Victorian Bushfires Update 2

Today I visited more of the bushfire affected area. With my sister and her partner we tried to go back to the site of their burned-out house. We first drove to St Andrews and I can verify that the pub is still there. There is a police check-point on Main Road, St Andrews – at the site of the market. Only locals are permitted past the checkpoint – the police require a drivers licence with a valid address in St Andrews before allowing people past. There is a second checkpoint at the Mittons Bridge road – no one is permitted beyond that except for emergency services vehicles. Unfortunately my sister’s house is several kilometres to the north of that intersection, so we could not get in any further. There are several reasons for the roadblock – firstly because the police have declared the ENTIRE fire-affected area to be a crime zone (more on this later); secondly, the roads have not been adequately cleared; thirdly, the fires are actually still going (more on this later too).

The first thing that is noticeable on approaching the Mittons Bridge roadblock is that this is the closest point that the fire came to St Andrews – about 1.5km from the pub. The hills and paddocks beyond Mittons Bridge Road are completely blackened. Since we couldn’t get through the roadblock we drove along Mittons Bridge Road – which ultimately winds its way back to Hurstbridge. From Mittons Bridge Road, you get a good view of the land to the north of St Andrews – which is the fire-affected area. A quick look shows the path of the fire – it clearly followed the ridge line which extends from Kilmore and Heathcote north west of here, all the way to Yarra Glen south east of this location. Directly in the path of the fire were the townships of Kinglake West, Pheasant Creek, Kinglake Central, Kinglake, Strathewen and St Andrews. From Mittons Bridge Road, looking north it is possible to see the power-line easement, and you can also see Bald Spur Road, Jackson Road, School Ridge Road, Bowden Spur Road, Eagles Nest Road and the hamlet of Strathewen – all of which will long be remembered in this area as sites of complete (and I mean 100%) destruction.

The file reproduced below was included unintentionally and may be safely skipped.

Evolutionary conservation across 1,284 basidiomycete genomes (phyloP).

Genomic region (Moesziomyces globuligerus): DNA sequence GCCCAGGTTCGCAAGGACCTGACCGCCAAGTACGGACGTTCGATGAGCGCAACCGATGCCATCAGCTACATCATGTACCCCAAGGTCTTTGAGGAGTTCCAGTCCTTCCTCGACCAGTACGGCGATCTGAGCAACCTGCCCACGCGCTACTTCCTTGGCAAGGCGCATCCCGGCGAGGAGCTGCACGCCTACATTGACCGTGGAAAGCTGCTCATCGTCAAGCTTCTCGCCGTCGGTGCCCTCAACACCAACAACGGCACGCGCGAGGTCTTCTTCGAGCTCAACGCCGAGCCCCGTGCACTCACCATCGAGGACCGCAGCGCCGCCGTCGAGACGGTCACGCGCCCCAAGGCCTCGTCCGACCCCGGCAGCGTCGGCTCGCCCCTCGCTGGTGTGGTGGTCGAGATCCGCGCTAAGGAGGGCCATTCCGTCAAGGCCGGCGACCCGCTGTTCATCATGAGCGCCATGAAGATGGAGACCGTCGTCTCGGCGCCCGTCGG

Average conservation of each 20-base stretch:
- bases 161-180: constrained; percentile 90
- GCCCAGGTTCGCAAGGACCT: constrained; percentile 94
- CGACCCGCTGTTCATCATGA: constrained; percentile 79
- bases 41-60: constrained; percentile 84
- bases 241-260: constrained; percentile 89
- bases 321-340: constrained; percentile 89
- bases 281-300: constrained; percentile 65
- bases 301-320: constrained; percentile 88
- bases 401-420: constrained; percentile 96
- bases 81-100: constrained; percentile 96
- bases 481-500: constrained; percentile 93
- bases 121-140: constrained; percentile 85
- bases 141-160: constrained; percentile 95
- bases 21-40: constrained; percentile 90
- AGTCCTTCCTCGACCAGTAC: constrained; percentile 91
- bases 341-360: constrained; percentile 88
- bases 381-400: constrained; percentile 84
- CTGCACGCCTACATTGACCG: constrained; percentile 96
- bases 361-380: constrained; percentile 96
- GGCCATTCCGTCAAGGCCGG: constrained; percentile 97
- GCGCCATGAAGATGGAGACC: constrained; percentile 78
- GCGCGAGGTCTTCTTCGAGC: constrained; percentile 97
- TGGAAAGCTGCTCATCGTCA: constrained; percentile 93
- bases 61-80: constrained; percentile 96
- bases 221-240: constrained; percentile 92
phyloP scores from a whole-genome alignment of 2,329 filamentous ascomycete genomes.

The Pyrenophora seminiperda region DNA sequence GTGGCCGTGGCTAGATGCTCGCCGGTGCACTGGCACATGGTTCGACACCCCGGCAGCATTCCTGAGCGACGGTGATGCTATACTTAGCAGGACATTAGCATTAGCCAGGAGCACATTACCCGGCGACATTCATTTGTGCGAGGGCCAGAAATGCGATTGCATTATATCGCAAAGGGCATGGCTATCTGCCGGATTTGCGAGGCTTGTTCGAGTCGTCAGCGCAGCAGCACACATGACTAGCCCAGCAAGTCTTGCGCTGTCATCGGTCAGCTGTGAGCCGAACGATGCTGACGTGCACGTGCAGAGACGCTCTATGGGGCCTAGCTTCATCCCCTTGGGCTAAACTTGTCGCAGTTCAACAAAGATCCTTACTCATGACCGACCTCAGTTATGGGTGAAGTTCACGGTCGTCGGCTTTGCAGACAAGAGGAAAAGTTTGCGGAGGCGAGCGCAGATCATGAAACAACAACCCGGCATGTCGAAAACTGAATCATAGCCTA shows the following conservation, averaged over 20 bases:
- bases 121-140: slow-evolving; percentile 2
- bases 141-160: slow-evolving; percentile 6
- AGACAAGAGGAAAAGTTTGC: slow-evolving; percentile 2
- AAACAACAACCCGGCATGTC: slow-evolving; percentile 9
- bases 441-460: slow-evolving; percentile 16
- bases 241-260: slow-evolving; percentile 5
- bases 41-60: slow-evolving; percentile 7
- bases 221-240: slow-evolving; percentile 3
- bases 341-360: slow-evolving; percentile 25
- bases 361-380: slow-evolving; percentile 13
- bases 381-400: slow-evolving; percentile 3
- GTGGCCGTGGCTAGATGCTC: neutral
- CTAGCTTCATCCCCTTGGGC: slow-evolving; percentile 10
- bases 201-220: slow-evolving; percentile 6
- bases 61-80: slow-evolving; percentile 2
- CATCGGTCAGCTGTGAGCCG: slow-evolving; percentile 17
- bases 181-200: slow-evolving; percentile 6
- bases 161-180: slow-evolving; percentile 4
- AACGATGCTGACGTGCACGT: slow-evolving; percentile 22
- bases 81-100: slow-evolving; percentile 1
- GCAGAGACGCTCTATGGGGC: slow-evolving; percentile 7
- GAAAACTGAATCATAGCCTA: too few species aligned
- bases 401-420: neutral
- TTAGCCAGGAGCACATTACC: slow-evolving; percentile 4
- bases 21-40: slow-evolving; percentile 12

The hills are blackened – and I now understand what people mean by “matchsticks”. At this distance, the trees look like little matchsticks stuck into the ground. There is no foliage or green left at all. The area reeks of smoke. At various spots along the way we stopped and spoke with residents. Immediately to the north of Mittons Bridge Road every second house is still standing (as this was the southern extent of the fire). The houses that burned look like they have simply melted. Grass in the paddocks is burned, but you can clearly see where the wind changed and the fire reversed on itself. There is still stock in the paddocks, grazing on the small remnant patches of unburned grass. There is also dead stock in the burned areas. Trees along the roadside are still smoking. All along the hills in the distance you can see smoke and what looks like the occasional flame – probably flare-up from smouldering trees. I guess no one is particularly worried about this because even if the tree burst into flames again, there is nothing left around to burn.

Every person I spoke to said the same thing. They had absolutely no warning of impending disaster. The fire moved so quickly that they had no chance to save anything – it was pure luck that some houses survived and some burned (this on the southern extremity of the fire). People that had escaped from Strathewen said that NOTHING was left. I notice that this has been picked up on by the online news today – The Age (http://www.theage.com.au/) has an article on this hamlet – showing nothing left. From Mittons Bridge Road, it is not possible to see detail, but the location of that hamlet is right in the middle of the blackened area. The description of the fire that almost everyone used was “firestorm”. People (including my sister’s partner) described huge fireballs preceding the fire front. They also described the white-hot sparks that resulted from these fireballs that flew hundreds of metres in front of the fire front igniting the ground. Everyone mentioned the incredible noise that accompanies the passing of the fire. People that had witnessed it also described the incredible heat from the fire front.